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Everyone seems to be using social media these days for some reason or another. There are some things to remember before you tweet, blog and post. Social media lawsuits are the latest trend in employment-related lawsuits and can include allegations of defamation, invasion of privacy and workplace bullying.

Here are a few examples according to Monitor Underwriters

Third Party/Defamation
At a business association networking event, an executive takes a video of a competitor drinking excessively and dancing on a table. The executive posts the video on a video sharing Web site with a cruel message about not doing business with his competitor. The employee in the video loses her job and sues the executive and his company for defamation.

Workplace Bullying
An employee at a hotel posts harsh words on a newly hired employee’s social network page, stating that the new employee is incompetent and lazy. Fellow employees “Like” the post, and add additional comments and threats about the new employee. The new employee sues the hotel for not preventing workplace bullying or a hostile work environment.

Defamation
A waitress in an upscale restaurant served a celebrity patron dinner. After receiving a less than desirable tip from the patron, the waitress wrote on a micro-blogging Web site that the celebrity had one too many cocktails, was rude to her throughout dinner service and left a meager tip. The waitress’ post was picked up by a celebrity blogger and soon was all over entertainment Web sites. The celebrity patron sued the restaurant for defamation.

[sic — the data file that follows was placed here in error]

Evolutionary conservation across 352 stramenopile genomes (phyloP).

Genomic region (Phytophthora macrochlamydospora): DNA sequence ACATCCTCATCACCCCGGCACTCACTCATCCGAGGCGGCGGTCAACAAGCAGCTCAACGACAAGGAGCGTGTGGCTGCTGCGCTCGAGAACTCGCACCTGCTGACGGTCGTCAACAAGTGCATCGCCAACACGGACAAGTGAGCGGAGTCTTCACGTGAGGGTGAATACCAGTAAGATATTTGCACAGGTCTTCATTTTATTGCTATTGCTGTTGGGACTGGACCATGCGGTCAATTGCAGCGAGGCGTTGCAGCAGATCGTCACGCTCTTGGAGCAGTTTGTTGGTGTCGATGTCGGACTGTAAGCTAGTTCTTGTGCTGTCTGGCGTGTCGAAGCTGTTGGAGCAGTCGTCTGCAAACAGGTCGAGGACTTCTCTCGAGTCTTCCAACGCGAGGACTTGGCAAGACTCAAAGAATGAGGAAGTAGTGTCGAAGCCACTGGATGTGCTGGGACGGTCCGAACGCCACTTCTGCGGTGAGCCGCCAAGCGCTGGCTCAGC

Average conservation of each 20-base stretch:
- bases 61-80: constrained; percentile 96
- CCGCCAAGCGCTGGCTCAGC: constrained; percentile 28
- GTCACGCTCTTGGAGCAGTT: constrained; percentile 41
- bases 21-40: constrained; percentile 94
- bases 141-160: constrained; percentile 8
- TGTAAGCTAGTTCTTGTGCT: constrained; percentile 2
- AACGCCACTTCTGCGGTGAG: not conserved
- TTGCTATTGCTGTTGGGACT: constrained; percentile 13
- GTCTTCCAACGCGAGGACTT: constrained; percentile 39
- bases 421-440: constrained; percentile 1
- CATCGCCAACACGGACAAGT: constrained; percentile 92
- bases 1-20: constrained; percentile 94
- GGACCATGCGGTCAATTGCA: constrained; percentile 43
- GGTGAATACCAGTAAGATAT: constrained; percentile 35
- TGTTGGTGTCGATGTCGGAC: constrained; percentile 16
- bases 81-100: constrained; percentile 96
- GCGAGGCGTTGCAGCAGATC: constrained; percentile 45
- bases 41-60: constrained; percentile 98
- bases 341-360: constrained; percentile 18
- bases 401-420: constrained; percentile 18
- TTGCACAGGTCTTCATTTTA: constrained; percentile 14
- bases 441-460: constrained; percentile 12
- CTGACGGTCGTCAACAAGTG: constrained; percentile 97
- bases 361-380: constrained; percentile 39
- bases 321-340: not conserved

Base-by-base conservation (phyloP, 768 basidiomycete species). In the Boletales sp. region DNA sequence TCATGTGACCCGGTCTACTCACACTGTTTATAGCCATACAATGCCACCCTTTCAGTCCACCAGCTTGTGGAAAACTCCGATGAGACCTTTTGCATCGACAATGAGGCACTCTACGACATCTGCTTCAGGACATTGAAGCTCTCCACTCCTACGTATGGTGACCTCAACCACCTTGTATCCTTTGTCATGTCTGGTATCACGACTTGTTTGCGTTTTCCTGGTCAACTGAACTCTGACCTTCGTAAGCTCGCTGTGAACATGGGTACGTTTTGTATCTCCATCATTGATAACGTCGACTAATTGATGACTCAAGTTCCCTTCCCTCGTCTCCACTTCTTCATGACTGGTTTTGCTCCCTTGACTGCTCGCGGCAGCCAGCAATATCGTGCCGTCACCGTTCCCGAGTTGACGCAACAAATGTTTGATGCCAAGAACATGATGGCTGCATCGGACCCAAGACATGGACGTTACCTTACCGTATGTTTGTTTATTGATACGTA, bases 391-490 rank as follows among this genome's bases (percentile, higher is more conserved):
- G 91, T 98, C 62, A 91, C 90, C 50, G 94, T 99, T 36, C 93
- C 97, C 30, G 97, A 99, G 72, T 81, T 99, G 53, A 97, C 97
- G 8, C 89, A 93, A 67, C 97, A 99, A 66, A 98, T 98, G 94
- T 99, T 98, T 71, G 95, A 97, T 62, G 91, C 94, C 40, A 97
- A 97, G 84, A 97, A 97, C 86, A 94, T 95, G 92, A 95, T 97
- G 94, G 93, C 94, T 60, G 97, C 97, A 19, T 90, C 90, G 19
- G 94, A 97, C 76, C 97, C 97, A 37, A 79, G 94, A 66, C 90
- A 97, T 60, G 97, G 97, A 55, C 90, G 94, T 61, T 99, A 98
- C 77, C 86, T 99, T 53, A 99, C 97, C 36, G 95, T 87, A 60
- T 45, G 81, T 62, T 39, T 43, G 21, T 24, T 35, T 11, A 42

Invasion of Privacy
An employee at a manufacturing company has a confrontation with his manager in front of other employees. Later that day, the employee posts about the confrontation on his blog, calling his manager a “jerk” and notes how much better the company would be if the manager got fired. The employee also speculates the only reason that his manager has a job is because she is dating a vice president in the company. Management is notified about the blog, and the employee is given a warning about conduct and moved to another department. The employee perceives the department change as a demotion and sues the company, stating invasion of privacy.

There are many good insurance products that can protect your firm, contact LaPorte or your agent today.

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